Did the BBC Just Call Blockchain Vaporware?
Blockchain has been promised to disrupt a multitude of industries by disintermediating trusted third parties in a variety of roles, across many different businesses. The problem is, it’s been almost ten years since blockchain’s inception, and it still hasn’t disrupted much of anything.
Is it all smoke, mirrors, and marketing buzzwords?
Blockchain technology was championed as a way to use trust-minimized decentralized networks to end reliance on trusted third parties, safely store data with encryption, keep immutable records, transact financially without banks, audit information, track goods across supply chains and just about anything else you can think of.
The problem is, as the BBC has noted, that blockchain has failed to live up to its promised potential. It hasn’t really been used for much except for Bitcoin and other cryptocurrencies. The problem is that during the ICO bubble of 2017, blockchain was marketed as a cure all for any problem in every industry. Blockchain became a solution in search of a problem.
Much of that marketing sounded good, but isn’t too accurate about the realities of Blockchain, its usefulness and the capabilities and limitations of the technology itself. Many projects that employ smart contracts in attempts to achieve trust-minimization, are not sufficient by themselves.
For example, if we have a blockchain to store property deeds, health records, college degrees, online voting records, tokenized securities, or track goods along a supply chain, you still need to trust that the information entered into the blockchain system is accurate.
It doesn’t help to keep immutable trustless records of invalid or inaccurate information. Another issue, is even if the records for a house sale are kept on the blockchain, how do you ensure that the house’s owner actually gave up ownership to the purchaser in the real world?
How can a distributed database, which nobody controls, enforce the terms of a smart contract? The simple answer is it can’t.
Blockchain may have other use cases, but first the oracle problem must be solved
One of the major limitations of blockchain implementation and industry-wide disruption is the blockchain oracle problem. It’s sort of a catch-22 that limits the kinds of problems smart contracts can solve.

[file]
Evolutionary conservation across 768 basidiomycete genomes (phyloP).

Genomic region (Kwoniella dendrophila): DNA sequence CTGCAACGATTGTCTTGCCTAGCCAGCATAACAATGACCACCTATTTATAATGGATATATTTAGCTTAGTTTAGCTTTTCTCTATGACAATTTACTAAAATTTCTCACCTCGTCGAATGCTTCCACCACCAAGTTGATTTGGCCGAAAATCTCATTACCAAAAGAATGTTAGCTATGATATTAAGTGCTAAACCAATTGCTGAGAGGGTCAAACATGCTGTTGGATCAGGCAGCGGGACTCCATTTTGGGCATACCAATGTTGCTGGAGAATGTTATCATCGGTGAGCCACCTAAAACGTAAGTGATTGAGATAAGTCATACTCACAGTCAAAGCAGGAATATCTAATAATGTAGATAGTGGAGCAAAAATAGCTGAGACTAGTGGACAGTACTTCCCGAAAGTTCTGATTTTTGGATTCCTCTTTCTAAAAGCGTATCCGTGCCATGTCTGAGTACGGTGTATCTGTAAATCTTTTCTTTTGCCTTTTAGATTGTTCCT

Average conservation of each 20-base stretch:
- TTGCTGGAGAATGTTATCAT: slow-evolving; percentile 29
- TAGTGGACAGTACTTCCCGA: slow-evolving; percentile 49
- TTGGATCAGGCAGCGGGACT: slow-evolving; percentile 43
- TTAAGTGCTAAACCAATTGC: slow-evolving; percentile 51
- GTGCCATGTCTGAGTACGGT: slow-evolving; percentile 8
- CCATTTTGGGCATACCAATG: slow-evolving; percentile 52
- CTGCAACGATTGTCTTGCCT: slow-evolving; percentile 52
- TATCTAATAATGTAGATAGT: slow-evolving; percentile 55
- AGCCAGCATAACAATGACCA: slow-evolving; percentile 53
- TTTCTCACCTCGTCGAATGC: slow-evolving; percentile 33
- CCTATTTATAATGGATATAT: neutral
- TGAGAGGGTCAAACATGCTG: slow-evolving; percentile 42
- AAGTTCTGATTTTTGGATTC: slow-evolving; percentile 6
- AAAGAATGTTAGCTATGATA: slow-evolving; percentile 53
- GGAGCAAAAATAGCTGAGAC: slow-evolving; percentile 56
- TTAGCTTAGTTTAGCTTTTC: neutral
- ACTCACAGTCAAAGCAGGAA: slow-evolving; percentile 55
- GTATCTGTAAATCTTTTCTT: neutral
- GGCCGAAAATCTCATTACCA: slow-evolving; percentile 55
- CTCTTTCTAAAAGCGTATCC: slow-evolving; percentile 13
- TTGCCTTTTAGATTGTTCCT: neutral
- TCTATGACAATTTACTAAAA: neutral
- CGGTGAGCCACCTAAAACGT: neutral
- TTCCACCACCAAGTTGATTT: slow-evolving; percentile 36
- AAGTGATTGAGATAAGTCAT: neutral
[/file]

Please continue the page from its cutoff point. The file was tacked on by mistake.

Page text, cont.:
A blockchain is supposed to be a trustless and decentralized system, however for smart contracts to function correctly they often need real world data, like price info, if an item was sent or received, if a patient had a certain treatment applied, etc.
This important information that the smart contract needs in order to function properly has to come from somewhere, like a trusted-third party, who has vetted the data. This reintroduces trust, to the system which has been designed for trust-minimization, defeating the purpose of the blockchain in the first place.
The other major limitation is scalability issues. The way blockchain keeps immutable records, is every node connected to the network keeps a copy of the ledger, and then a consensus is reached by the nodes to determine the true version of the ledger.
The fact that every node needs to keep a large amount of data, makes the demands for running a node, heavily resource intensive. This limits the amount of throughput the nodes can validate, slowing the performance of the blockchain.
Blockchains simply can’t compete with centralized alternatives in most cases, that don’t require trust-minimization. The trade off is a slow performing, but secure, decentralized and immutable blockchain, or a fast, efficient and centralized database, like traditional web services use.
Unless you need decentralization and security for trust-minimized censorship-resistant transactions, like cryptocurrencies do, then it is probably much better to simply use MySQL and Amazon Web Services to offer a better user experience.
What do you think, is blockchain all hype? Let us know in the comments!
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